9 Now then I myself supposed it necessary, regarding the Name of Yahshua the Nazoraian, to do many things against, 10 which even I had done in Jerusalem, and then many of the saints I had shut up in prison, receiving authority from the high priests, and upon their being slain I had cast a vote. 11 And throughout all the assembly halls many times punishing them, I compelled them to blaspheme and being exceedingly mad at them pursued them even as far as the cities outside.

The phrase τὰς ἔξω πόλεις is literally the cities outside, presumably referring to those cities outside of Judaea (for example Damaskos), where the King James Version has “strange cities” but the ASV has “foreign cities” a rendering which is not improper.

Paul recounts his persecution of the Judaean Christians in Damascus, which is recorded in part in Acts chapter 9, and recounted again in part in Acts chapter 22. Each of these accounts are concise, and none of them necessarily represents a complete description of the events being recalled. They only represent what Luke chose to record of those explanations which Paul offered at any given time. Critics of the Book of Acts should sit and reflect upon an event from their own lives from their recent past, and summarize it in five or six sentences. Putting that record away, fifteen or twenty years later they should do that same thing again, describing that same event from years ago in five or six sentences without looking at their first description. Perhaps a couple of years later they should repeat that act one more time. Then, with three brief descriptions of the same event they should make a comparison of what they wrote, and see how closely the three records agree. Once they are translated correctly, there is no conflict in any of Paul's descriptions of his persecution of Christians and his own conversion to Christianity. However we have three different recollections of the same events, recounted many years apart from one another, and then those reflections are recorded rather concisely by another party, which is Luke. It is amazing that they are found to be accurate at all, but they are indeed accurate. It is only evident that different aspects of these events stood out in Paul's memory each time he repeated them, so we see slightly different details brought to light on each occasion. We need to combine the three records in order to get a somewhat more complete picture of what had transpired.

Here we learn that while under the authority of the temple in Judaea, Christians were being arrested and given trials before being executed, where Paul says that “upon their being slain I had cast a vote” and thereby we see that their persecution and their executions were indeed conducted under a pretense of legal authority and judiciousness. Continuing with Paul's discourse:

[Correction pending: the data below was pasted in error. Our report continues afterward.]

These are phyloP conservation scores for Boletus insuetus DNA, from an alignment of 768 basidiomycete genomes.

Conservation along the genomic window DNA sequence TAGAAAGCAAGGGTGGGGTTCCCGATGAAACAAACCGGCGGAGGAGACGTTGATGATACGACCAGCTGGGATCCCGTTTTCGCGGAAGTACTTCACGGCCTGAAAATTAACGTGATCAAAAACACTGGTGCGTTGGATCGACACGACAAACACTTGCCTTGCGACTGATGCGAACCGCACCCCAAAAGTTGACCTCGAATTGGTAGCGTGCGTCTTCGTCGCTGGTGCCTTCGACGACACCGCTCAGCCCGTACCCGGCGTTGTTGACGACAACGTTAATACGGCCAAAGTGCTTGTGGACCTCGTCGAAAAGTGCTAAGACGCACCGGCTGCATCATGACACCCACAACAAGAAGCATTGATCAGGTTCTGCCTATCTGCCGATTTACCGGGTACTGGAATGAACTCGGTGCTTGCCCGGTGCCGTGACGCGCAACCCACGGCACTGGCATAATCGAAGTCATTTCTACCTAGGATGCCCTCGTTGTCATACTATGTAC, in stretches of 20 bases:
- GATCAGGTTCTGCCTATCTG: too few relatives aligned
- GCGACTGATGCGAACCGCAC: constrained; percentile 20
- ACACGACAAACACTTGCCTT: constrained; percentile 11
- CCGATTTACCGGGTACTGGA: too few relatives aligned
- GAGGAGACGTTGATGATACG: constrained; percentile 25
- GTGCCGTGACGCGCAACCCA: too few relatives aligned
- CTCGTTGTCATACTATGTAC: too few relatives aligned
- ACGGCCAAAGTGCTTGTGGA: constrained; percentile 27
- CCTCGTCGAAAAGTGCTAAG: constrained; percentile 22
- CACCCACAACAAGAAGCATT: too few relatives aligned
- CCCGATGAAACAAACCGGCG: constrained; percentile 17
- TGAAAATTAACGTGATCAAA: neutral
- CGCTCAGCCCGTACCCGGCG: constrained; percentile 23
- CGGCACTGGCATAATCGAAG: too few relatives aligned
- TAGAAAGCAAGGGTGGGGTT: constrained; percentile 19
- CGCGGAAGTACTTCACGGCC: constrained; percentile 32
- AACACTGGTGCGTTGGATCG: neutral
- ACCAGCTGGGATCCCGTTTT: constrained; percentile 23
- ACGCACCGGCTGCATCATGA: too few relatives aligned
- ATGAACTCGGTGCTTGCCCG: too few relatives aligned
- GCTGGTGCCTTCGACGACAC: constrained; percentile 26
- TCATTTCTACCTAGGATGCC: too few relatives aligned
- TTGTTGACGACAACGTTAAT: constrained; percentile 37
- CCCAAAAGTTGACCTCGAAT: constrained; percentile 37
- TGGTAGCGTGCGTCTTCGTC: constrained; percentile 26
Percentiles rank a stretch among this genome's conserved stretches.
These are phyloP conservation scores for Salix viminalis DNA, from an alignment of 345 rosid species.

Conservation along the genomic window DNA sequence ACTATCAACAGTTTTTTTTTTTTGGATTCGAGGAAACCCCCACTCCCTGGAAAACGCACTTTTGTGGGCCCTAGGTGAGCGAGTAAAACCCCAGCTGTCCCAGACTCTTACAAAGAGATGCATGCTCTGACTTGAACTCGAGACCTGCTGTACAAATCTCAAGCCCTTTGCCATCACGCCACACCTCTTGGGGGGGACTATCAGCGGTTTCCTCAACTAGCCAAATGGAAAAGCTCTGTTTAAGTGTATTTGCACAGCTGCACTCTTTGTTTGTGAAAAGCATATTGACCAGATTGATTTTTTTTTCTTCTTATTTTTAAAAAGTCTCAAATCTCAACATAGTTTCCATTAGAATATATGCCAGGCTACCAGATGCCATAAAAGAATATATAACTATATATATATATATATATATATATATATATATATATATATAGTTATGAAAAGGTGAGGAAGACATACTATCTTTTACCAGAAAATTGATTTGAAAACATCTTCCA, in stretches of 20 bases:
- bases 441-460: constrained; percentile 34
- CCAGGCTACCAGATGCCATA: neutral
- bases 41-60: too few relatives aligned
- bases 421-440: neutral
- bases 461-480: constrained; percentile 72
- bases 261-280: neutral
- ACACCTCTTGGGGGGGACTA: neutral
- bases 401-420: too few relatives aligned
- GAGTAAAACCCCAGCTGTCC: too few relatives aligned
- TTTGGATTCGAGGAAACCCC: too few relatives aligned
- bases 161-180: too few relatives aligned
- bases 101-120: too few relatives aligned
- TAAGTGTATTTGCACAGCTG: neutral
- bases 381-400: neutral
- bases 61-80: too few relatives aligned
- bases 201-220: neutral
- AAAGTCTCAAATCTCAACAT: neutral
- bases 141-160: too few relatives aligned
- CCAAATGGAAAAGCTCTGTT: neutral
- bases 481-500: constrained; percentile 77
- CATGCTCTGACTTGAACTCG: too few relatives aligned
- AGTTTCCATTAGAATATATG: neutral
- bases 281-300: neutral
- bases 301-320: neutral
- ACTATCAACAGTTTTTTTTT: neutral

12 Upon which things going into Damaskos with the authority and a commission of [C and ther MT have “from”] the high priests 13 I saw at midday during the journey, King, shining around me and those traveling with me a light from heaven beyond the brilliance of the sun. 14 And upon all of us falling down to the ground, I heard a voice speaking to me [the MT interpolates “and saying”] in the Hebrew language: ‘Saul, Saul, why do you persecute Me? It is hard for you to kick against the pricks.’

As for this saying, “It is hard for you to kick against the pricks”, this is a phrase from classical Greek literature and it is a figure of speech which may be rendered “It is hard for you to offer vain resistance”, as Herbert Weir Smyth noted in his translation of the works of Aeschylus in the Loeb Classical Library. The phrase, or phrases very much like it, are found in Aeschylus’ Prometheus Bound line 325 and Agamemnon line 1624, and in Pindar’s Pythian Odes 2:94-96, and in Euripides’ Bacchae line 795 (794 in some editions). The emperor Julian, who was also a philosopher and an rhetorician, used the adage as late as the 4th century (Orations, 8.246b). Julian, called the Apostate, was the last officially pagan emperor of Rome. Reflected here and in many places elsewhere, Paul of Tarsus was certainly also a student of the Greek Classics. While the words belong to Yahshua, they were spoken in Hebrew, and Paul used an ancient Greek adage to convey the meaning. Perhaps the adage was originally Hebrew.

15 And I said ‘Who are you, master?’ And the Prince said [the MT, and the KJV, have only “He said”] ‘I am Yahshua, whom you persecute, [Uncial 048, also known as the Codex Vaticanus Graecus, has “Yahshua the Nazoraian”] 16 but you must rise and stand upon your feet. For this have I appeared to you, for you to be a chosen assistant and witness both of the things you have seen by Me and of the things I shall reveal to you, 17 taking you out from among the people and from the nations to whom I send you, [C has “dispatch”; the text follows א, A, B, E, 048, and the MT]